The U.S. Food and Drug Administration has rejected Genzyme’s new multiple sclerosis drug Lemtrada (alemtuzumab) because the company failed to shows the benefits of the drug outweigh its “serious adverse effects.”
“The FDA has taken the position Genzyme has not submitted evidence from adequate and well controlled studies that demonstrate the benefits of Lemtrada,” the biotech firm said in a statement. Genzyme was acquired in 2011 by the French drug maker Sanofi (NYSE: SNY) for $20 billion.
The FDA said it wanted the company to conduct new clinical studies of Lemtrada on relapsing remitting MS patients, using different study designs and methods.
“We are extremely disappointed with the outcome of the review and the implications for patients in the U.S. suffering with multiple sclerosis who remain in need of alternative therapies to manage a devastating disease,” said Genzyme President and CEO, David Meeker, MD.
“We strongly believe that the clinical development program, which was designed to demonstrate how Lemtrada compares against an active comparator as opposed to placebo, provides robust evidence of efficacy and a favorable benefit-risk profile. This evidence was also the basis for the approvals of Lemtrada by other regulatory agencies around the world.”
Lemtrada is approved for use in treating MS in the European Union, Canada, and Australia.
Lemtrada is given via intravenous drip. The most common side effects of Lemtrada are IV related reactions, upper respiratory and urinary tract infections, lymphopenia and leukopenia. Serious autoimmune conditions can also occur in patients receiving Lemtrada.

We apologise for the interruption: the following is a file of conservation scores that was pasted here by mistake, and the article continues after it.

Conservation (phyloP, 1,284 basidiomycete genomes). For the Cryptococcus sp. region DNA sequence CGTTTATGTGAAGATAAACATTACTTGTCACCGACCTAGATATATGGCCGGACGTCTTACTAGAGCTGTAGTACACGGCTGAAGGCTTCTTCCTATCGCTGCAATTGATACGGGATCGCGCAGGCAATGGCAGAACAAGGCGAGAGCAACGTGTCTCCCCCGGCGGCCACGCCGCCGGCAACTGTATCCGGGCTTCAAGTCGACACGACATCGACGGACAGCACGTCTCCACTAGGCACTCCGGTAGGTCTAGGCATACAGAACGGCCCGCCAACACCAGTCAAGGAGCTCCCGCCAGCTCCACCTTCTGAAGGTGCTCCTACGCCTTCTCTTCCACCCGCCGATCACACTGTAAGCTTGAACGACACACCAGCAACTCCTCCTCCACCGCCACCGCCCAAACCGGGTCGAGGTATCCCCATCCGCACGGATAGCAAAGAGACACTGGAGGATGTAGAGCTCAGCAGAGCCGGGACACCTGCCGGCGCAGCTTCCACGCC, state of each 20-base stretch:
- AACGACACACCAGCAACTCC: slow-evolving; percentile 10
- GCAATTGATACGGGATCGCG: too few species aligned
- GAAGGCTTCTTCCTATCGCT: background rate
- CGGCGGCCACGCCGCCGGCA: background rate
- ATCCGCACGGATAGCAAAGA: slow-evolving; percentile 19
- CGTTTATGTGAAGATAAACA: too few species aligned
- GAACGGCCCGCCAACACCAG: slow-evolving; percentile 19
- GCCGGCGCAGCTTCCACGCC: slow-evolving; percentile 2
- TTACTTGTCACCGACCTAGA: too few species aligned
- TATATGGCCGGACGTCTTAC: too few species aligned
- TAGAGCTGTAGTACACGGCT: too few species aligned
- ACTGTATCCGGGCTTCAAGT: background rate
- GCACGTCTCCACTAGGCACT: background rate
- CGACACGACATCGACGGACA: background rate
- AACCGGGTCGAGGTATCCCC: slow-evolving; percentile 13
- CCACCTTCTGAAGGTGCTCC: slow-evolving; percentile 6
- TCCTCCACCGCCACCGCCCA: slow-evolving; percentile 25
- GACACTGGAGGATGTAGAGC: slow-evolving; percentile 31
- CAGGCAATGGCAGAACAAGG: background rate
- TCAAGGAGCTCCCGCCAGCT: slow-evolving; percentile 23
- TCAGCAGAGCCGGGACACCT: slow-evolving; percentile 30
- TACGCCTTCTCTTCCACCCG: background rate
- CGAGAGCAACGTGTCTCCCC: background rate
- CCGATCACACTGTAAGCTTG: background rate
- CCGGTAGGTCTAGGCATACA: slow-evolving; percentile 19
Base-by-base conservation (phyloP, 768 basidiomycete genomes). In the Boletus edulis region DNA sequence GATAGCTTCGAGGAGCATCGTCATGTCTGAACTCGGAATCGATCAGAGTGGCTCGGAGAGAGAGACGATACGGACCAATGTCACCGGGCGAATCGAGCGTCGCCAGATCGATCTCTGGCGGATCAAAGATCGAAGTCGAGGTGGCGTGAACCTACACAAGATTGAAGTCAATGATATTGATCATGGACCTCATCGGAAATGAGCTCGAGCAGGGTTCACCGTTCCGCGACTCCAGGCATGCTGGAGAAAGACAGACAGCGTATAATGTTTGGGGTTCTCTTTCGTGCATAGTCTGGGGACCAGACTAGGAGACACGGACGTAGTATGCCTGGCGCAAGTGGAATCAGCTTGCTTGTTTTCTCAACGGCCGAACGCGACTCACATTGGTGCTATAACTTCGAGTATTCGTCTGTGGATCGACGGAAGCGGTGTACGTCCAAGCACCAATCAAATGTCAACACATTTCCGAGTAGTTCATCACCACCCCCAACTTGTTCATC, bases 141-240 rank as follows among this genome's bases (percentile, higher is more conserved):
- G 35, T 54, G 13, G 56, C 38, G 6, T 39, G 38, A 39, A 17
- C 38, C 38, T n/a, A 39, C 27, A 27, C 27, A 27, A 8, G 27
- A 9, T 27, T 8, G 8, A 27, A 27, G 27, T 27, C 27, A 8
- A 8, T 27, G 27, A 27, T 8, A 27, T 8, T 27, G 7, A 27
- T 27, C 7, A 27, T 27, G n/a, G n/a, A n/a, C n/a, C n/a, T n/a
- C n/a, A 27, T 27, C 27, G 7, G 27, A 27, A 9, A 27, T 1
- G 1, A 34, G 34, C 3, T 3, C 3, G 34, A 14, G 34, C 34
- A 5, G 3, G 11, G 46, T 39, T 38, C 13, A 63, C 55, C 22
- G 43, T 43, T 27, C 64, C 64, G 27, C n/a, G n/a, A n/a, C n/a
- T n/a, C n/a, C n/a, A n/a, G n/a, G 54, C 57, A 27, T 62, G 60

MS is a chronic disease which attacks the body’s central nervous system and is characterized by the destruction of myelin, the membrane that protects nerves in the brain and spinal cord. Once damaged, it inhibits the nerves’ ability to transmit electrical impulses, causing cognitive impairment and poor mobility. About 400,000 Americans have the disease and more than 2 million worldwide.
For most people with MS, relapses are initially followed by recovery periods or remissions. Symptoms may be mild or severe, ranging from numbness in the limbs to paralysis or loss of vision. The progression, severity and symptoms of MS are unpredictable and vary from one person to another. There is no known cure.
Lemtrada is a monoclonal antibody that selectively targets CD52, a protein abundant on T and B cells. Treatment with Lemtrada results in the depletion of circulating T and B cells, which are thought to be responsible for the damaging inflammatory process in MS. The anti-inflammatory effect of Lemtrada is followed by the onset of T and B cell repopulation, which rebalances the immune system in a way that potentially reduces MS disease activity.
The increasingly crowded multiple sclerosis market is moving away from injectable treatments in favor of newer pills such as Novartis’ (NYSE: NVS) Gilenya and Biogen Idec’s (NASDAQ: BIIB) Tecfidera. Worldwide sales of MS drugs generate about $12 billion annually.
Analysts say the FDA’s request for additional studies of Lemtrada could delay its introduction in the U.S. for years.
“Even if approved we expected the drug’s profile would likely relegate it to a less competitive, late-line niche within MS therapy,” said Wells Fargo analyst Brian Abrahams in a note to clients.
“We view the CR (FDA’s) letter — and potential lengthy delay in the drug reaching the market – as incrementally positive for BIIB, as it removes an additional entrant from the U.S. market and lessens the comprehensiveness of competitior SNY’s (Sanofi) MS offerings in the U.S. We continue to believe BIIB’s valuation fairly reflects Tecfidera’s considerable long-term MS potential.”